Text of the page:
August 24, 2018
A clinical nurse leader is a position created to bridge the gap between traditional bedside nursing and modern data- and technology-driven practices.
If you're considering what direction to take your nursing career, one path worth considering is becoming a certified clinical nurse leader (CNL). Since the dawn of the nursing profession, nurses have focused on applying best practices for high-quality care at patients' bedsides.
A clinical nurse leader bridges the aforementioned bedside care with complicated, data-driven modern healthcare delivery systems, addressing the needs of specific patients while also transforming healthcare practice to make care better for everyone.
To really understand what clinical nurse leader jobs are all about, it's worthwhile to consider a bit of history. In 1999, headlines in papers across the United States declared the results of a shocking report: As many as 98,000 deaths in hospitals each year may be attributed to preventable medical errors.
"Based on the observation that people were dying as a result of preventable medical errors, the need for a new role to focus on safety and enhancing interdisciplinary teamwork was needed," said Kimberly Gibbons, a member of the graduate nursing clinical faculty at Southern New Hampshire University (SNHU).
The report, "To Err is Human," was published by the National Academy of Science's Institute of Medicine (now known as the National Academy of Medicine). In its wake, federal political leaders, professional healthcare groups and hospital executives searched for ways to improve patient safety in hospitals and other settings. One such answer, developed by the American Association of Colleges of Nursing (AACN), was creating the CNL role to address the need to enhance the function of the nurse as an agent of change.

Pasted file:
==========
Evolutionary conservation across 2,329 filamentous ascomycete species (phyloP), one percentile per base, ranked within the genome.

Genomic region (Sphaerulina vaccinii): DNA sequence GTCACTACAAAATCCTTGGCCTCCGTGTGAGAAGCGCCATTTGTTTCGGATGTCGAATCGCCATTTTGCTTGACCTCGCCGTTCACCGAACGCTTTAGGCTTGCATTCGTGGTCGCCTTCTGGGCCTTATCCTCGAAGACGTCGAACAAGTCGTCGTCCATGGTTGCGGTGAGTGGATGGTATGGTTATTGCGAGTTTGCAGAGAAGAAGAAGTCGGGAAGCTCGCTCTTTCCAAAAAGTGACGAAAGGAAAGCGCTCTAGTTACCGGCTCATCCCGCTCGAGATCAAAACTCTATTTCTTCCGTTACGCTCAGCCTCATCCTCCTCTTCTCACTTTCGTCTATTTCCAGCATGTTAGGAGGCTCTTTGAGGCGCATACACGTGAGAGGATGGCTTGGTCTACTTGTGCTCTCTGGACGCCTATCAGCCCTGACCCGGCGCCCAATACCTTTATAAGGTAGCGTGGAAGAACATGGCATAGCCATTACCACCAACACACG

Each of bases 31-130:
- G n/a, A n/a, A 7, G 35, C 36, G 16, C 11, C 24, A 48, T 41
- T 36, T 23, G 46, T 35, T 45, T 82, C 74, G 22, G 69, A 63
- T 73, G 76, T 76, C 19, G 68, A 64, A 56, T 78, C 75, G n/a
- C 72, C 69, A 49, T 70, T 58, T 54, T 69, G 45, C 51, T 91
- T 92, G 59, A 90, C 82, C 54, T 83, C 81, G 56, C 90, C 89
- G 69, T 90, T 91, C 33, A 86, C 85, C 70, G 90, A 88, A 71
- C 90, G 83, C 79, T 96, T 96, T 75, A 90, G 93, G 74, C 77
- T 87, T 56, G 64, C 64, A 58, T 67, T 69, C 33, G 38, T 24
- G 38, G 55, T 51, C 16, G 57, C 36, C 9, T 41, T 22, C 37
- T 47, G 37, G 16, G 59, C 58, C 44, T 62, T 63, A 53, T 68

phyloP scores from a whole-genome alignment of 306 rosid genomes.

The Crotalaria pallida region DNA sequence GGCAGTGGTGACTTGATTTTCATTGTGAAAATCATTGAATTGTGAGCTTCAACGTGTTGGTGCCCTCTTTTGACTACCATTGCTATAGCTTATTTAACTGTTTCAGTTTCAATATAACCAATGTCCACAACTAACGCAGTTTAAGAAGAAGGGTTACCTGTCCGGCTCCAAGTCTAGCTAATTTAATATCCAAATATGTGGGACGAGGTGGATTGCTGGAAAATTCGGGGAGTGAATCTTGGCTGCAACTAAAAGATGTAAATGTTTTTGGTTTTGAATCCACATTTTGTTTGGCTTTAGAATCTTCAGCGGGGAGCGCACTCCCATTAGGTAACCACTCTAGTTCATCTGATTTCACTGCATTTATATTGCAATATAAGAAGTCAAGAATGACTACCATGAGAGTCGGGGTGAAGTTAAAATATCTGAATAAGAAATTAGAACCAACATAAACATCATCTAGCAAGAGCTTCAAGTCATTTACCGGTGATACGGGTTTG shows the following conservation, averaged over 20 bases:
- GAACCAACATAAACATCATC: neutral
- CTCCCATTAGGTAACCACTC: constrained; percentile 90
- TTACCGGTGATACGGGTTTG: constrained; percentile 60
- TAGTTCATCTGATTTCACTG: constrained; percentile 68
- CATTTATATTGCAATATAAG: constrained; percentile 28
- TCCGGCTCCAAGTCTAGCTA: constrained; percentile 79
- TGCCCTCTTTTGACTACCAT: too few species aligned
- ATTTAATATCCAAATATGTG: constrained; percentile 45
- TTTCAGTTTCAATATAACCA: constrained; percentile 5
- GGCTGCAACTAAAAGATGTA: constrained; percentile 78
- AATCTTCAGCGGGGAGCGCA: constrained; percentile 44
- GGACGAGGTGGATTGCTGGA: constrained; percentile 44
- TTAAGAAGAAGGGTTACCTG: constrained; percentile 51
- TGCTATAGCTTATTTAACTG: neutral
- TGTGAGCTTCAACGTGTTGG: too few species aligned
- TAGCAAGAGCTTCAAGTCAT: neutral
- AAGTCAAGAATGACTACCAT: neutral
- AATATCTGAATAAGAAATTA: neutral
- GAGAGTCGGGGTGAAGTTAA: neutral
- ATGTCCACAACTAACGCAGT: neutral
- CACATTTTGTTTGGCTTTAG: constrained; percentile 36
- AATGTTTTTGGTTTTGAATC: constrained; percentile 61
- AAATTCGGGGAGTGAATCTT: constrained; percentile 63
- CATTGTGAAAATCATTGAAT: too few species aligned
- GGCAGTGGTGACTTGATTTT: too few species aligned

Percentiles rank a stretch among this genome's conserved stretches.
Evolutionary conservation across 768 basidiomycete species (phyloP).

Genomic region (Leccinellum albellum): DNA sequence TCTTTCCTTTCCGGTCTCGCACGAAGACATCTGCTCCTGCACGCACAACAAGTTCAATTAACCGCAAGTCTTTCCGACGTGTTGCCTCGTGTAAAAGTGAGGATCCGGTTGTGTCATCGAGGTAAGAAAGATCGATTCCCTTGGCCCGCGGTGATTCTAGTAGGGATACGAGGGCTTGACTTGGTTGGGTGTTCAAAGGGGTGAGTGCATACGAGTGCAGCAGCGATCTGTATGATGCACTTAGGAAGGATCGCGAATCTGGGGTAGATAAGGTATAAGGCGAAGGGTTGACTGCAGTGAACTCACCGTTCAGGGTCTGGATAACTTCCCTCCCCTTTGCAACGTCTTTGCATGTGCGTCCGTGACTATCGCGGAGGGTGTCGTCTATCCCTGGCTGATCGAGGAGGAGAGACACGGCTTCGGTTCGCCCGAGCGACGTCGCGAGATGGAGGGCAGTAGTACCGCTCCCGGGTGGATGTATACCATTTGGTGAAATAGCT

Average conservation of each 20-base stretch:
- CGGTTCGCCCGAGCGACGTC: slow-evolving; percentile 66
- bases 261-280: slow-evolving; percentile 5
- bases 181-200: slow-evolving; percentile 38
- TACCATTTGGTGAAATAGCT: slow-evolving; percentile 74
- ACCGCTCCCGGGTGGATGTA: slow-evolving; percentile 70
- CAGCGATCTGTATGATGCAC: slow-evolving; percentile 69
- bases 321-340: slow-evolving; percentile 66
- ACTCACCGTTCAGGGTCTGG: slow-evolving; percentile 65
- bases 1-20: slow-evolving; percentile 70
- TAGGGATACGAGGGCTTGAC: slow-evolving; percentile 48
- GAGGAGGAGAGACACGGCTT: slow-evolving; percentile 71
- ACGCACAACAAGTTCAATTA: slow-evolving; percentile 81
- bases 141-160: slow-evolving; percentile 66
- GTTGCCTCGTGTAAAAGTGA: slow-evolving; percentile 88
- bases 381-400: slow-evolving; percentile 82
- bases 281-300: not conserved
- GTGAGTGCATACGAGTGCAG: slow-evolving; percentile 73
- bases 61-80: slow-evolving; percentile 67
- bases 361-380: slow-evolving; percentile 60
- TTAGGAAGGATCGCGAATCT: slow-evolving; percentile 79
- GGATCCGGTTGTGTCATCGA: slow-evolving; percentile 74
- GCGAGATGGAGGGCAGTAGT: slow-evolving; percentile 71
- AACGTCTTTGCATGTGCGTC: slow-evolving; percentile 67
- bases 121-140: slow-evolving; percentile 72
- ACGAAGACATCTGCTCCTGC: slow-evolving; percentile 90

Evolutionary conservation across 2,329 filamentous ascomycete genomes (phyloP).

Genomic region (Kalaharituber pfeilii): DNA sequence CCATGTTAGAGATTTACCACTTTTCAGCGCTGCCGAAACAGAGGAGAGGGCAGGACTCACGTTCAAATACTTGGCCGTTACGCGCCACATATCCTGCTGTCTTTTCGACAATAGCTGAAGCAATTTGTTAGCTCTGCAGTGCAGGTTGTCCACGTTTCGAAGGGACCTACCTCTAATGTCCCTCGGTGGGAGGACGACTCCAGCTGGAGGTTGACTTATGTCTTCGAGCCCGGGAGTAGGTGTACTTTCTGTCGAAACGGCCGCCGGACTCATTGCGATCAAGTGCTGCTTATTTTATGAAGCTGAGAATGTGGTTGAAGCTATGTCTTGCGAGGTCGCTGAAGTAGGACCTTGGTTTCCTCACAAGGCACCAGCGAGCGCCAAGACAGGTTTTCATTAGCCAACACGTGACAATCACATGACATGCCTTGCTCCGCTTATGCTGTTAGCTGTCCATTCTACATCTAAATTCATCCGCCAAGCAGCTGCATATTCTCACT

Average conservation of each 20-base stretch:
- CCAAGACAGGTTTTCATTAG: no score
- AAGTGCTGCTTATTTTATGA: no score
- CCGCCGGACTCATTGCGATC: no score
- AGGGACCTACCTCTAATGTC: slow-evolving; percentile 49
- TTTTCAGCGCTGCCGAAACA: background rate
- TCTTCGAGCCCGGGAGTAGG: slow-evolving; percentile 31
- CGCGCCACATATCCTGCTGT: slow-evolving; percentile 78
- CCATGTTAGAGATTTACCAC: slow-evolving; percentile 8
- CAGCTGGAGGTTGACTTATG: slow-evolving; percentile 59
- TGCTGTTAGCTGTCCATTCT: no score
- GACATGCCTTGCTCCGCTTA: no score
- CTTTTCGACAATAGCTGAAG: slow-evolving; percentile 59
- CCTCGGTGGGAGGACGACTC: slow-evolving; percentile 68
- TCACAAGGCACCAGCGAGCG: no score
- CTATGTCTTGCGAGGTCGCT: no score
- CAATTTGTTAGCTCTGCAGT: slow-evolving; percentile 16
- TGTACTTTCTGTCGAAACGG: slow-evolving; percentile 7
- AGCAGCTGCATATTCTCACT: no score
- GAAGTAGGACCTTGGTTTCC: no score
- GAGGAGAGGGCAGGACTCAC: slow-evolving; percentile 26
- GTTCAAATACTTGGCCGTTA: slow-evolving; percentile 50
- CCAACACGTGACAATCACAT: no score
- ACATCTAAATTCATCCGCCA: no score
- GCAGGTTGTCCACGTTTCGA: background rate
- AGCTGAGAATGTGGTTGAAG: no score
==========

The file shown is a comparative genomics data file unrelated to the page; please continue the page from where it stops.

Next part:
Clinical Nurse Leader Role
So, just what is a CNL? What does a clinical nurse leader do? The AACN defines the role as "a master's educated nurse, prepared for practice across the continuum of care within any healthcare setting." Essentially, a CNL works at the point of care with the patient in the center, collaborating with all of a patient's caregivers and making sure broader systems like payment structures, institutional policies and data collection are organized in ways that best serve patient safety and care. Gibbons likens the role to an air traffic controller.
"They're looking at the internal structures, all of the things that are coming and going," she said. "They're looking at what the flow of traffic is, who and what needs to be there, and who and what doesn't need to be there."
Beyond supporting each patient, clinical nurse leaders actually transform systems of care to address the needs they see. Jennifer Johnson, associate dean of SNHU's graduate and undergraduate nursing programs, said that in a typical scenario, a CNL might work with a case manager who's noticed that a particular patient with a chronic condition needs transportation support to get where he needs to go. Where the case manager would make sure the patient can access transportation, Johnson said, the CNL would notice that many other patients have the same needs and help create a new initiative to address the problem system-wide.
If you're considering getting a master's degree in nursing, you have a number of options. So, how does the CNL role compare with some of the other directions you might take your career?
"It's a very exciting role," Gibbons said. "It's very different from other roles in nursing."